Inequality in corresponding authors means reporters need to balance the scales

Tara Haelle

About Tara Haelle

Tara Haelle (@TaraHaelle) is AHCJ's medical studies core topic leader, guiding journalists through the jargon-filled shorthand of science and research and enabling them to translate the evidence into accurate information.

The first person that a health reporter nearly always reaches out to when writing about a medical study is the study’s corresponding author. That person – often but not always the lead author as well – is the officially designated contact person for the research. Reporters may ultimately end up interviewing a different author, or several of them, but the corresponding author holds a lot of power as the formally designated first contact.

It’s probably no surprise that (at least when it comes to phase 3 cancer trials) that the lead author is a man four times out of five. Women comprised only 39% of all U.S. oncologists in 2015, albeit up from 27% in 2000. But according to a new JAMA Oncology research letter, women still fall well below these percentages when it comes to being a study’s primary contact.

As I wrote when I recently covered this research for MDEdge, the authors limited their investigation to phase 3 randomized controlled trials that evaluated a therapeutic intervention for any cancer and reported primary endpoint results in a peer-reviewed publication. The criteria yielded 598 trials from ClinicalTrials.gov between 2003-18. (Interestingly, all but one of the authors are men – but the sole woman is the corresponding author.)

Briefly, the authors found the following:

  • Industry-funded trials (nearly 80% of those included) were less likely to have a female corresponding author (14% vs. 30%) than those with other funding sources.
  • Cooperative group trials were more likely to have a female corresponding author (26% vs. 14%).
  • A third of breast cancer studies (34%) and more than a third of head and neck cancer studies (39%) had a woman as the corresponding author. (It’s worth noting that most head/neck cancers are caused by HPV, also the cause of nearly all cervical cancer and most vaginal cancer.)
  • The studies with the least women as the main contact were those related to gastrointestinal, genitourinary and hematologic cancers.
  • None of the surgery studies had women as the corresponding author, but those dealing with radiology (31%) and supportive care (33%) often did.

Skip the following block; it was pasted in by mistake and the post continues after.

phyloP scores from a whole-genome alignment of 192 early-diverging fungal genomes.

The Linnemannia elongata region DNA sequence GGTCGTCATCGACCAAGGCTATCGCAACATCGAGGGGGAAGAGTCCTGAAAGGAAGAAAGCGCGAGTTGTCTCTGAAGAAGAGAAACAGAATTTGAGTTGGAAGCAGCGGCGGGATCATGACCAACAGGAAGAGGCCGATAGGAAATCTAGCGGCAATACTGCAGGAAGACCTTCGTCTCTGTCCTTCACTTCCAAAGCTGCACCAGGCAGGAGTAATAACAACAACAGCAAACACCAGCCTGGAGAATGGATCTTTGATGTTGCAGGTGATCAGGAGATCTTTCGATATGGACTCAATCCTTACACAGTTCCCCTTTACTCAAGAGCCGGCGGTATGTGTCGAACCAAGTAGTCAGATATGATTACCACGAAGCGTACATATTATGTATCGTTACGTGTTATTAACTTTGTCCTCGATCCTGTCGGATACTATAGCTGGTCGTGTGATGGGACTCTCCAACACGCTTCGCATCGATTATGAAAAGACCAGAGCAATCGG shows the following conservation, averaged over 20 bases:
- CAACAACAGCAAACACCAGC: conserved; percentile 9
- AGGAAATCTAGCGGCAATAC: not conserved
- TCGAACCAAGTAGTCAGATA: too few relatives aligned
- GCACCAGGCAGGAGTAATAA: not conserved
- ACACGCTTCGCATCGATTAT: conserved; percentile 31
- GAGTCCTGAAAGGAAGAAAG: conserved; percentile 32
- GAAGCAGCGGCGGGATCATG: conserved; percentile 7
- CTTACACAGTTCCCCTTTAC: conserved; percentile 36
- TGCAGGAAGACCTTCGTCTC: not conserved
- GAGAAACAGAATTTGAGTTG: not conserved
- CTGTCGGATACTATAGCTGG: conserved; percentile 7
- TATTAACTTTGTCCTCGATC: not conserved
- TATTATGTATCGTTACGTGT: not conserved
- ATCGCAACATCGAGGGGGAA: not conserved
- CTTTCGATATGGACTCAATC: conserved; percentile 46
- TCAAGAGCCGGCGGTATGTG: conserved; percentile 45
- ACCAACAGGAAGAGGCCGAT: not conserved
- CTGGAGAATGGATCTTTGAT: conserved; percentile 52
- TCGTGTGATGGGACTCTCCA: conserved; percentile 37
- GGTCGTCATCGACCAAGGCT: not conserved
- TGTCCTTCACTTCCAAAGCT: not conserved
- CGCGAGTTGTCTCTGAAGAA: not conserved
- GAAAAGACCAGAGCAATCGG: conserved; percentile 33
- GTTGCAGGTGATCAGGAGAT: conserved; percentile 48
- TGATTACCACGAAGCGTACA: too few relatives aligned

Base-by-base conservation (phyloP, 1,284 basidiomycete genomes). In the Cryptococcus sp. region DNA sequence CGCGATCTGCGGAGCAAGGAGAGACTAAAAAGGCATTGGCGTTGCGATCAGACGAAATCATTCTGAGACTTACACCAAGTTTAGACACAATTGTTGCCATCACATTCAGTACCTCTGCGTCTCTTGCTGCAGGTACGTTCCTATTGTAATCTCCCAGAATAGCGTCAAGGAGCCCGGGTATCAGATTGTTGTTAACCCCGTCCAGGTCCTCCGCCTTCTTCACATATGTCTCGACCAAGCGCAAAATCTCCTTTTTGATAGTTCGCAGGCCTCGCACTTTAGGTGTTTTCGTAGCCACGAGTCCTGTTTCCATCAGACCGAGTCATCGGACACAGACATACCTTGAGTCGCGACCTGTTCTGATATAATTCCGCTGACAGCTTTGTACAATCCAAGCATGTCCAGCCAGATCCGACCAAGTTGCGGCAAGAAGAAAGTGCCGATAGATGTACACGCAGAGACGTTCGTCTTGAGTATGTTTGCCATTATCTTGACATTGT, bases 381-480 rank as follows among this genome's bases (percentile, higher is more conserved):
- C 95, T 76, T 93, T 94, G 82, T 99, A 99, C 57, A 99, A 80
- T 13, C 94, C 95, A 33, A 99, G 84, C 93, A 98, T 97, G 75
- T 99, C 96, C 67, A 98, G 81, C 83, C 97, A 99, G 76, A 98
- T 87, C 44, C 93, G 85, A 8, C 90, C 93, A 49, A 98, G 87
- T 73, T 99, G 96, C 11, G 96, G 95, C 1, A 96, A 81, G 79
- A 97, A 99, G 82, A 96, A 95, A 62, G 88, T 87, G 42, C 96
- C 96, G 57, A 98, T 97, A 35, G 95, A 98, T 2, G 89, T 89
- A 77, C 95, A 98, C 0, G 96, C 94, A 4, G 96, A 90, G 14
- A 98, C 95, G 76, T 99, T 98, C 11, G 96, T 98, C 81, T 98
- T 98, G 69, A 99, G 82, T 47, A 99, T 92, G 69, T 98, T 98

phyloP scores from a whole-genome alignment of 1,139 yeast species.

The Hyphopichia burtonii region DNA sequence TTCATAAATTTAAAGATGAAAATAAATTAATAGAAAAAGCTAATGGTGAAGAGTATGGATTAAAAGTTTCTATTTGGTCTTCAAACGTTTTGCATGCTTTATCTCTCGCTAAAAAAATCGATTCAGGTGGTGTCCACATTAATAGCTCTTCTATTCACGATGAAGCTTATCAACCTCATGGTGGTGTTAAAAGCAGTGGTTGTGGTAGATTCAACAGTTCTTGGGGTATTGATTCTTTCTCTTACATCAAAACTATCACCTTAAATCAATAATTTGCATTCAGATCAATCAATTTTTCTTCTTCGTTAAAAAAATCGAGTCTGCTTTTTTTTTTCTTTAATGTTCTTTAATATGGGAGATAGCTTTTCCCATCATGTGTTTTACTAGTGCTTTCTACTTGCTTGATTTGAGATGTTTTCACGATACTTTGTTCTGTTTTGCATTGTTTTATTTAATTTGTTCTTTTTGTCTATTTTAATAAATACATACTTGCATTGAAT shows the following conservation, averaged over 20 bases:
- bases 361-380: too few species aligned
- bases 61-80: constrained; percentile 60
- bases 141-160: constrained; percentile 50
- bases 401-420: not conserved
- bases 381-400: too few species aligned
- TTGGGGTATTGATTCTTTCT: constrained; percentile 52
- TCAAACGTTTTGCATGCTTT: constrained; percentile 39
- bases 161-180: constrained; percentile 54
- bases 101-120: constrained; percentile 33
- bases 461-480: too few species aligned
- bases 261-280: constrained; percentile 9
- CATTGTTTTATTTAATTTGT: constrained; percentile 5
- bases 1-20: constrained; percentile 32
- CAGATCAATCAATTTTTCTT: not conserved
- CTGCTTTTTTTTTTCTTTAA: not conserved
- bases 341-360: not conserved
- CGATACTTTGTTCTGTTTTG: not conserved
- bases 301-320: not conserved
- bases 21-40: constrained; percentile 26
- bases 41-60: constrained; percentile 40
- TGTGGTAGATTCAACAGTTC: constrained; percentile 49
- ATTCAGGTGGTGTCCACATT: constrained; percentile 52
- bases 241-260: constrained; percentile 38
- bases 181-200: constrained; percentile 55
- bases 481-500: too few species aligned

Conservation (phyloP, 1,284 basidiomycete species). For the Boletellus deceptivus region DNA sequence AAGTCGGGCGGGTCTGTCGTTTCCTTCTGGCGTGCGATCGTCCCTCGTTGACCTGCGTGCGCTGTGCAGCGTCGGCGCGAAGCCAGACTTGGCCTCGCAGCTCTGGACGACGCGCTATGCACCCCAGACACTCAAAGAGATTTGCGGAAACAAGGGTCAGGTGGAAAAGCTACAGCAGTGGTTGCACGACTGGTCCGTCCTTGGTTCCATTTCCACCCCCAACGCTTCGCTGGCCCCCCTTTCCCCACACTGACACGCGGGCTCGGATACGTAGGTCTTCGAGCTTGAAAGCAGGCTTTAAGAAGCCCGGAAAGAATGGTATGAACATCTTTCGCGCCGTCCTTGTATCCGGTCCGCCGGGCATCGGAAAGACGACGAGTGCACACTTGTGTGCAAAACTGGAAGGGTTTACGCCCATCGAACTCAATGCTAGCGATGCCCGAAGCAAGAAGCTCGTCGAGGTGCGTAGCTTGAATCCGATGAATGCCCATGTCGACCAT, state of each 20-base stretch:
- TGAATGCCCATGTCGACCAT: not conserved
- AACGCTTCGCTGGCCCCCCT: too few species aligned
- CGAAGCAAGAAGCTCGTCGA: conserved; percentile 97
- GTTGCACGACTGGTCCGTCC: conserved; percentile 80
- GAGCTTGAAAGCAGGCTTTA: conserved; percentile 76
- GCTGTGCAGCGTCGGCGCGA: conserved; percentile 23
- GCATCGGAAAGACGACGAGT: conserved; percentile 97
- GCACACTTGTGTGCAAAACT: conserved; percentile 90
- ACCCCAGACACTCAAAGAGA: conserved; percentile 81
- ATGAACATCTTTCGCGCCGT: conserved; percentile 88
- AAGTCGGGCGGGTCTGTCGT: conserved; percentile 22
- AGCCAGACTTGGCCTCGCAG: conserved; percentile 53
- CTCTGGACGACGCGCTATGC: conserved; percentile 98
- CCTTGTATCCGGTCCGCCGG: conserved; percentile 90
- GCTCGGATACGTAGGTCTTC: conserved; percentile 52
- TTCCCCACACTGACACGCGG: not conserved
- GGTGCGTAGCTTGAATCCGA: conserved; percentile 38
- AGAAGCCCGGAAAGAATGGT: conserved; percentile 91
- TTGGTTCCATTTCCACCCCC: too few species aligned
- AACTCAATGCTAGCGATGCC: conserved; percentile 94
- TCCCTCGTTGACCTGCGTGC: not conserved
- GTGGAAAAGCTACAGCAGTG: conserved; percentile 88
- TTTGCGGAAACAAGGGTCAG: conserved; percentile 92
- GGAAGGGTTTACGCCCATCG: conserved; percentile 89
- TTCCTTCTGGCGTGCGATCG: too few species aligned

• North American (U.S./Canada) studies were nearly twice as likely to have women as the corresponding author than other countries. Only 2% of studies from Asia had women as corresponding authors.
  • The percentage of women as corresponding authors increased at about 1.2% per year over the study period.

The authors did offer some caveats about their analysis’ limitations: “Older trials, trials that do not use systemic therapy, and trials without enrollment in or affiliation with the United States may be underrepresented.”

But the bottom line is pretty clear. Even journalists seeking to include more women sources in their stories would have source lists biased toward men if they’re (appropriately) reaching out to corresponding authors, a standard, responsible journalistic practice. Though this study focuses on late-stage clinical trials in oncology, the results are likely similar across most fields of medical research.

Hopefully, most journalists already are consciously thinking about gender balance in their source selection, as well as inclusion of people of color and other underrepresented groups, such as non-gender-conforming researchers and those from the Southern hemisphere or lower-income countries. (If you’re not, consider the limited perspectives your articles have and how much they might be missing.) If so, these findings are likely both unsurprising and frustrating. What to do?

A journalist can’t change a study’s corresponding author and it would be irresponsible not to reach out to that person. But that doesn’t mean reporters should not simultaneously reach out to a female author on the same paper, if one exists. Even if there isn’t one, most reporters should be contacting outside experts to comment on the study. Reaching out to more women than men for these outside perspectives can help balance the scales a bit.

Those who have tried to include more female sources in science stories have found it’s not necessarily easy, but worth it. When expert perspectives on scientific research don’t reflect the diversity of both patient and research populations, the science suffers. Journalists can unwittingly reinforce blind spots if white males are mostly the ones quoted. One implication of this study is that the medical research community needs to work consciously on gender bias. Another is that journalists need to work extra hard to offset that bias as much as possible.

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